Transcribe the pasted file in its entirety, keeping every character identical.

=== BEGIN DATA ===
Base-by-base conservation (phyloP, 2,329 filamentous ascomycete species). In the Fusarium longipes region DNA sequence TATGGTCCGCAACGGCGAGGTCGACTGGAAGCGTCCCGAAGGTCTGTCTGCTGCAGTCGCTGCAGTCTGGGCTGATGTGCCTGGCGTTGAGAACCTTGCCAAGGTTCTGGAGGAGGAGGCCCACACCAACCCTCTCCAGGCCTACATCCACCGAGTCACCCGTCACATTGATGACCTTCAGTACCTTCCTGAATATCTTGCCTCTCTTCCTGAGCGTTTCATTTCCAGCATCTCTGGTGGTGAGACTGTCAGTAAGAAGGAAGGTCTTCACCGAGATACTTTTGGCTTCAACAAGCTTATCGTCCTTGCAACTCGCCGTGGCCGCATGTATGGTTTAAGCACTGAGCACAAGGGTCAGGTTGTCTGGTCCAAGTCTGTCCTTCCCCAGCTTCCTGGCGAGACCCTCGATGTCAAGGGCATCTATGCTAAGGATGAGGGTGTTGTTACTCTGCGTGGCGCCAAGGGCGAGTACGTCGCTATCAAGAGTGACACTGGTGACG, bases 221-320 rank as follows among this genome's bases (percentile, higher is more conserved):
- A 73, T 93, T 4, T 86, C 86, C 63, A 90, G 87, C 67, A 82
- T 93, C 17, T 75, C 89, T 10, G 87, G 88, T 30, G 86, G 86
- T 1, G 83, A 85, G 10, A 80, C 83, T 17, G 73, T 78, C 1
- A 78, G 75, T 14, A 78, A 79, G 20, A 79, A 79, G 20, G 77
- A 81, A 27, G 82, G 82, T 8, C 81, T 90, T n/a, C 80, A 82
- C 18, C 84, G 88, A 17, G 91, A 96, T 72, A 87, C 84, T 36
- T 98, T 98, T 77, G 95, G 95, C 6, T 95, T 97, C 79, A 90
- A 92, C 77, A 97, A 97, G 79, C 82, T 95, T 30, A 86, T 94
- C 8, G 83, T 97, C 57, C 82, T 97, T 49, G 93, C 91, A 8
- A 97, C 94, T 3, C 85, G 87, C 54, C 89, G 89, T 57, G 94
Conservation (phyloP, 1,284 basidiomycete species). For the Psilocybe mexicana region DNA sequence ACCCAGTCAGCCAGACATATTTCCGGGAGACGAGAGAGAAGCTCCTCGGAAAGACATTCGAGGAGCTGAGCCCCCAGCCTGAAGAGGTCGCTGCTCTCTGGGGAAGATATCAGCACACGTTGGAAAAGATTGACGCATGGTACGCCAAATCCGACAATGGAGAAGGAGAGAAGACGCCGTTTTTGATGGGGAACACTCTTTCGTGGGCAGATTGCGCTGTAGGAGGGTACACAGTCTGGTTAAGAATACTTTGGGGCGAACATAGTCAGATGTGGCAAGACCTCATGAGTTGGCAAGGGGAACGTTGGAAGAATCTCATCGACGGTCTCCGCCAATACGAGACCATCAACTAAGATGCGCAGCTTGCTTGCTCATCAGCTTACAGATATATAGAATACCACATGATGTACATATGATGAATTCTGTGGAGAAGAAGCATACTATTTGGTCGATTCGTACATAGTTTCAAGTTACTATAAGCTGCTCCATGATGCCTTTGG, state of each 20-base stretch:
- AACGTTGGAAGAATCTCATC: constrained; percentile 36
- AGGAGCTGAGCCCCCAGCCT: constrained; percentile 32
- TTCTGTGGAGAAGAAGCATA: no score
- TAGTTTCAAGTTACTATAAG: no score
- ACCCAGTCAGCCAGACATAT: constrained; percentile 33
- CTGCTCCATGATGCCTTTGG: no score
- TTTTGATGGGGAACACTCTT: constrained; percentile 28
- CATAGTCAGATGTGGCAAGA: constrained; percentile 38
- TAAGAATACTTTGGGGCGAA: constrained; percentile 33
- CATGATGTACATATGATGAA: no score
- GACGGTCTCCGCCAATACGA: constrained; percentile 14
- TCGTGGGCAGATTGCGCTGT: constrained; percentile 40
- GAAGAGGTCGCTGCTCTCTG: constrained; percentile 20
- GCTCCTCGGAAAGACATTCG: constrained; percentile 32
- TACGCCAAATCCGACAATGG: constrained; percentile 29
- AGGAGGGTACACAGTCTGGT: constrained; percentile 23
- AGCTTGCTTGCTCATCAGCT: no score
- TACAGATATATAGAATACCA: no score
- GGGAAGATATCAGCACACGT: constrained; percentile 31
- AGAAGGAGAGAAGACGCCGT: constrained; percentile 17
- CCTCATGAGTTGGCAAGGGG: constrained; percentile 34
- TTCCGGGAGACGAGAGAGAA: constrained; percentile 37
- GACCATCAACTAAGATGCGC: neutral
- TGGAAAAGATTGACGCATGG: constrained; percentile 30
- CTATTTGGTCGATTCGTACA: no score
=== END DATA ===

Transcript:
Base-by-base conservation (phyloP, 2,329 filamentous ascomycete species). In the Fusarium longipes region DNA sequence TATGGTCCGCAACGGCGAGGTCGACTGGAAGCGTCCCGAAGGTCTGTCTGCTGCAGTCGCTGCAGTCTGGGCTGATGTGCCTGGCGTTGAGAACCTTGCCAAGGTTCTGGAGGAGGAGGCCCACACCAACCCTCTCCAGGCCTACATCCACCGAGTCACCCGTCACATTGATGACCTTCAGTACCTTCCTGAATATCTTGCCTCTCTTCCTGAGCGTTTCATTTCCAGCATCTCTGGTGGTGAGACTGTCAGTAAGAAGGAAGGTCTTCACCGAGATACTTTTGGCTTCAACAAGCTTATCGTCCTTGCAACTCGCCGTGGCCGCATGTATGGTTTAAGCACTGAGCACAAGGGTCAGGTTGTCTGGTCCAAGTCTGTCCTTCCCCAGCTTCCTGGCGAGACCCTCGATGTCAAGGGCATCTATGCTAAGGATGAGGGTGTTGTTACTCTGCGTGGCGCCAAGGGCGAGTACGTCGCTATCAAGAGTGACACTGGTGACG, bases 221-320 rank as follows among this genome's bases (percentile, higher is more conserved):
- A 73, T 93, T 4, T 86, C 86, C 63, A 90, G 87, C 67, A 82
- T 93, C 17, T 75, C 89, T 10, G 87, G 88, T 30, G 86, G 86
- T 1, G 83, A 85, G 10, A 80, C 83, T 17, G 73, T 78, C 1
- A 78, G 75, T 14, A 78, A 79, G 20, A 79, A 79, G 20, G 77
- A 81, A 27, G 82, G 82, T 8, C 81, T 90, T n/a, C 80, A 82
- C 18, C 84, G 88, A 17, G 91, A 96, T 72, A 87, C 84, T 36
- T 98, T 98, T 77, G 95, G 95, C 6, T 95, T 97, C 79, A 90
- A 92, C 77, A 97, A 97, G 79, C 82, T 95, T 30, A 86, T 94
- C 8, G 83, T 97, C 57, C 82, T 97, T 49, G 93, C 91, A 8
- A 97, C 94, T 3, C 85, G 87, C 54, C 89, G 89, T 57, G 94
Conservation (phyloP, 1,284 basidiomycete species). For the Psilocybe mexicana region DNA sequence ACCCAGTCAGCCAGACATATTTCCGGGAGACGAGAGAGAAGCTCCTCGGAAAGACATTCGAGGAGCTGAGCCCCCAGCCTGAAGAGGTCGCTGCTCTCTGGGGAAGATATCAGCACACGTTGGAAAAGATTGACGCATGGTACGCCAAATCCGACAATGGAGAAGGAGAGAAGACGCCGTTTTTGATGGGGAACACTCTTTCGTGGGCAGATTGCGCTGTAGGAGGGTACACAGTCTGGTTAAGAATACTTTGGGGCGAACATAGTCAGATGTGGCAAGACCTCATGAGTTGGCAAGGGGAACGTTGGAAGAATCTCATCGACGGTCTCCGCCAATACGAGACCATCAACTAAGATGCGCAGCTTGCTTGCTCATCAGCTTACAGATATATAGAATACCACATGATGTACATATGATGAATTCTGTGGAGAAGAAGCATACTATTTGGTCGATTCGTACATAGTTTCAAGTTACTATAAGCTGCTCCATGATGCCTTTGG, state of each 20-base stretch:
- AACGTTGGAAGAATCTCATC: constrained; percentile 36
- AGGAGCTGAGCCCCCAGCCT: constrained; percentile 32
- TTCTGTGGAGAAGAAGCATA: no score
- TAGTTTCAAGTTACTATAAG: no score
- ACCCAGTCAGCCAGACATAT: constrained; percentile 33
- CTGCTCCATGATGCCTTTGG: no score
- TTTTGATGGGGAACACTCTT: constrained; percentile 28
- CATAGTCAGATGTGGCAAGA: constrained; percentile 38
- TAAGAATACTTTGGGGCGAA: constrained; percentile 33
- CATGATGTACATATGATGAA: no score
- GACGGTCTCCGCCAATACGA: constrained; percentile 14
- TCGTGGGCAGATTGCGCTGT: constrained; percentile 40
- GAAGAGGTCGCTGCTCTCTG: constrained; percentile 20
- GCTCCTCGGAAAGACATTCG: constrained; percentile 32
- TACGCCAAATCCGACAATGG: constrained; percentile 29
- AGGAGGGTACACAGTCTGGT: constrained; percentile 23
- AGCTTGCTTGCTCATCAGCT: no score
- TACAGATATATAGAATACCA: no score
- GGGAAGATATCAGCACACGT: constrained; percentile 31
- AGAAGGAGAGAAGACGCCGT: constrained; percentile 17
- CCTCATGAGTTGGCAAGGGG: constrained; percentile 34
- TTCCGGGAGACGAGAGAGAA: constrained; percentile 37
- GACCATCAACTAAGATGCGC: neutral
- TGGAAAAGATTGACGCATGG: constrained; percentile 30
- CTATTTGGTCGATTCGTACA: no score